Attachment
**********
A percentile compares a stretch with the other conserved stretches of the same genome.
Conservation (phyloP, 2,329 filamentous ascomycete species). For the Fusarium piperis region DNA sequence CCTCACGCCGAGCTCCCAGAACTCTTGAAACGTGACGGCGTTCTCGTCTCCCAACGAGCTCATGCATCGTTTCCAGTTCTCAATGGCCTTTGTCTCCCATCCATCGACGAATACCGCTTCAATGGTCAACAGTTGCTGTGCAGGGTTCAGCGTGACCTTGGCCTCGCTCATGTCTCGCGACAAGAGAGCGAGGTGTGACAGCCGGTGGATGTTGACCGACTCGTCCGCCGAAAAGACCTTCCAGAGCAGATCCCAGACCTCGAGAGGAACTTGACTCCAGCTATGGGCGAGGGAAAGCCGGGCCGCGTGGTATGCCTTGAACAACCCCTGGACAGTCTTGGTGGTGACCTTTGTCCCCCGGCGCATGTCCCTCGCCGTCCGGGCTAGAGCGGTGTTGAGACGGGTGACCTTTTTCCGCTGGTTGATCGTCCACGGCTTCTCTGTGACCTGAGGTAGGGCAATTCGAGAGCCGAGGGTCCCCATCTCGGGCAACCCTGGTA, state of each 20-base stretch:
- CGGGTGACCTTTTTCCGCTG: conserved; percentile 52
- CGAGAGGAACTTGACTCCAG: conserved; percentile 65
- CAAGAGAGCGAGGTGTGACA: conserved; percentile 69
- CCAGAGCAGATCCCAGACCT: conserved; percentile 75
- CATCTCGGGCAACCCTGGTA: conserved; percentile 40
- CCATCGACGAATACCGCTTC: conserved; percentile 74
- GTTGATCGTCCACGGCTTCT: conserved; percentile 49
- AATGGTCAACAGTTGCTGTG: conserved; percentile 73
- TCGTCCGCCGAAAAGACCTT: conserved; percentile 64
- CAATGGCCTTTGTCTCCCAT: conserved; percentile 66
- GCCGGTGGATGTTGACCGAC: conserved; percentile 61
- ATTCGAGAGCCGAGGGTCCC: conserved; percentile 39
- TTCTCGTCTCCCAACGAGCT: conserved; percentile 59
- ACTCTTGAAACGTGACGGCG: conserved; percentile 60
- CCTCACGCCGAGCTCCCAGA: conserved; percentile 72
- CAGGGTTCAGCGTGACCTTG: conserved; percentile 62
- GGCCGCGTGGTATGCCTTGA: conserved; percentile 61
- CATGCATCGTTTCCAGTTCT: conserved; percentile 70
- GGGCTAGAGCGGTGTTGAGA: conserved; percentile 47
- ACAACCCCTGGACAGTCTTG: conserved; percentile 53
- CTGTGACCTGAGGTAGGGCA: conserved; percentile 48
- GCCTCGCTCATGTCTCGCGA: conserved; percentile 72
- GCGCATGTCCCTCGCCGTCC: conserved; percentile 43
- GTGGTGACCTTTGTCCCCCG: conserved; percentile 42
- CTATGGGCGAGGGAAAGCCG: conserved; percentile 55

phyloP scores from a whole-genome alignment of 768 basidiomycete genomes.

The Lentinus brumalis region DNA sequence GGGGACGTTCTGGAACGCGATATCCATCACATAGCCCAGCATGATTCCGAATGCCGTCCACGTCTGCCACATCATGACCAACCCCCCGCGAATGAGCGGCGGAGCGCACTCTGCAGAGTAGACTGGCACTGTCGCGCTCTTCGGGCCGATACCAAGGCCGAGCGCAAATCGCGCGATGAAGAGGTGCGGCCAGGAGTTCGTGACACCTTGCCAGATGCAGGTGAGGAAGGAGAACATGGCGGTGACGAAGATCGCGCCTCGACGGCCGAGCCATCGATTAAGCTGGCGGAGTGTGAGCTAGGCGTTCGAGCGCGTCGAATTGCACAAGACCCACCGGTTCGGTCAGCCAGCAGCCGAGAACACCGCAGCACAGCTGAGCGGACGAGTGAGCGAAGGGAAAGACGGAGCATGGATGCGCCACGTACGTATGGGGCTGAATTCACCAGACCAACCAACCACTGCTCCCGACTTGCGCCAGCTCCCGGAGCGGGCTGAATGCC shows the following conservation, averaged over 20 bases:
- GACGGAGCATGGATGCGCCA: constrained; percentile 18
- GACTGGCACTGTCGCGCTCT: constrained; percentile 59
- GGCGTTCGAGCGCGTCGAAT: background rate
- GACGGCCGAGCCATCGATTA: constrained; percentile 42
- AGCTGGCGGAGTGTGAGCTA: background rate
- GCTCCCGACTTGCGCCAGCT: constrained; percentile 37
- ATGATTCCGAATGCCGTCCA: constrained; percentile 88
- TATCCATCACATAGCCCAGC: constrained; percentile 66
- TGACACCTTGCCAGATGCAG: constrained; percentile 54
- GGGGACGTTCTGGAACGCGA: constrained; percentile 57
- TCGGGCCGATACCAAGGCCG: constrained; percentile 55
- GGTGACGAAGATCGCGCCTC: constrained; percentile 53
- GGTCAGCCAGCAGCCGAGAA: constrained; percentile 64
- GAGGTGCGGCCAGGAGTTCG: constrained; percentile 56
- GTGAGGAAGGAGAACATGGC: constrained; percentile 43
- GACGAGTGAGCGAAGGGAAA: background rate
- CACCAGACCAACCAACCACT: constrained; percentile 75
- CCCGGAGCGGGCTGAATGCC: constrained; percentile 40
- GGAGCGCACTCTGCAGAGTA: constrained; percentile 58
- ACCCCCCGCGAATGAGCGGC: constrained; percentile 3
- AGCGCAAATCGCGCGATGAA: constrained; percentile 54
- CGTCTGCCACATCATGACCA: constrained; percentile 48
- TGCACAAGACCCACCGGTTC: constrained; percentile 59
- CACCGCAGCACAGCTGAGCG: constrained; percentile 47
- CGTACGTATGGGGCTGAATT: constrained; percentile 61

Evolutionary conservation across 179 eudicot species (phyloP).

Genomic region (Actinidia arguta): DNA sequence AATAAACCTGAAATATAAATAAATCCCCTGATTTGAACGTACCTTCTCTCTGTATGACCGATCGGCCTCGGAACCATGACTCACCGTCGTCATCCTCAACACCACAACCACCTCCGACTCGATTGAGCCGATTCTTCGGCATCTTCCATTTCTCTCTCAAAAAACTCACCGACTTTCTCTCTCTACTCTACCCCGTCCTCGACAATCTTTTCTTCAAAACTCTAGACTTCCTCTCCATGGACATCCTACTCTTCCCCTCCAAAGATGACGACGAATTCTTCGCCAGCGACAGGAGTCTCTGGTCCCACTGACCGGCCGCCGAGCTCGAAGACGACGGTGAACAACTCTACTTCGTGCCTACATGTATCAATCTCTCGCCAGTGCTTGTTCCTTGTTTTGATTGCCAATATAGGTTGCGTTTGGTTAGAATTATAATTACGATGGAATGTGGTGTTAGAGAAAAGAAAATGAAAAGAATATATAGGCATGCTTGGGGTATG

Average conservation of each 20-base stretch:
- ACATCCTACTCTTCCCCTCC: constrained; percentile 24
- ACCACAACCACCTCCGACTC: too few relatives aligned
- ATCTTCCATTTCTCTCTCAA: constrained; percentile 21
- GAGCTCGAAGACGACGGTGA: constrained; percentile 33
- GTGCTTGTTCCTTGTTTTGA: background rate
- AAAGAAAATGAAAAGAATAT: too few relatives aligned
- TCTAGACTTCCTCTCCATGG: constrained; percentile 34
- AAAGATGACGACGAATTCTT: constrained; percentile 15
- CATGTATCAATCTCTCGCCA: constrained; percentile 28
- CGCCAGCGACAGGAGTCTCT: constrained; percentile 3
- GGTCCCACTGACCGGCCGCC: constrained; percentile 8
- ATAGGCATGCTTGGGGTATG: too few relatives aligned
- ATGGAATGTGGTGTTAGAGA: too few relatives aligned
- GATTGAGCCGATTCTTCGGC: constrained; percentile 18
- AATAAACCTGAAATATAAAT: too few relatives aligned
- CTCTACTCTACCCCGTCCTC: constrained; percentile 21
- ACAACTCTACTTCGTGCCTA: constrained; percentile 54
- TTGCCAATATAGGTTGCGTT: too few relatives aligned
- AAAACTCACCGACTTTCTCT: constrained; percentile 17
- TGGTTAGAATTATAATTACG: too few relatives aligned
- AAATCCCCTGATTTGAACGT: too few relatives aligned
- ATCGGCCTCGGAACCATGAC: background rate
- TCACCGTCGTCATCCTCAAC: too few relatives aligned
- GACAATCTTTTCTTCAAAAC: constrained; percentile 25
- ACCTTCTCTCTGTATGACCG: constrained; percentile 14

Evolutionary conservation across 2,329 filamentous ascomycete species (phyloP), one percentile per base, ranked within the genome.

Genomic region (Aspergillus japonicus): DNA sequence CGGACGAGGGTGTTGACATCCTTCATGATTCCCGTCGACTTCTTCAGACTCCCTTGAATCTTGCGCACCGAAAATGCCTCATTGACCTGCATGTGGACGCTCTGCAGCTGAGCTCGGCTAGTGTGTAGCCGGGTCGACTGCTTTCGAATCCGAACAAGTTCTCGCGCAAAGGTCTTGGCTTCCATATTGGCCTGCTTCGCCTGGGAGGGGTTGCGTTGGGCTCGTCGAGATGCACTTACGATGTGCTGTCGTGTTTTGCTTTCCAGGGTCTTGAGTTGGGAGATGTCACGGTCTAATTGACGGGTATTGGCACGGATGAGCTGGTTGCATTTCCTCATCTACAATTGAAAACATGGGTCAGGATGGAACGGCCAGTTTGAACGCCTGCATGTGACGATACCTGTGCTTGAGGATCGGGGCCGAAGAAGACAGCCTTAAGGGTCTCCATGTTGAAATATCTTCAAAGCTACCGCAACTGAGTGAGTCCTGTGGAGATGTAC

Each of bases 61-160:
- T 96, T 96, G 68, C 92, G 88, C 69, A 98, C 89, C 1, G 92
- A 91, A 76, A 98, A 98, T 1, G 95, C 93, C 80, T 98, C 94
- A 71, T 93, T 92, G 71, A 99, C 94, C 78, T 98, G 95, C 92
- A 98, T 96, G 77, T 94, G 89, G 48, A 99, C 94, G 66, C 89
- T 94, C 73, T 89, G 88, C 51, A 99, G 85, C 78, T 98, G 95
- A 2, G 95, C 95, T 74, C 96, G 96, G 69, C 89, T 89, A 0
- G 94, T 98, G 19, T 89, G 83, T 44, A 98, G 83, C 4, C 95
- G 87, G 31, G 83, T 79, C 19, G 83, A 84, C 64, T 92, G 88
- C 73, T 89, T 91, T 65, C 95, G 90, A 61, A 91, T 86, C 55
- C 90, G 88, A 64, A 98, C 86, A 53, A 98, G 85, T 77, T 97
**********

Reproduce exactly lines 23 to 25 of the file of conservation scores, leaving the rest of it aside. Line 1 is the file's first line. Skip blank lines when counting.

- CTGTGACCTGAGGTAGGGCA: conserved; percentile 48
- GCCTCGCTCATGTCTCGCGA: conserved; percentile 72
- GCGCATGTCCCTCGCCGTCC: conserved; percentile 43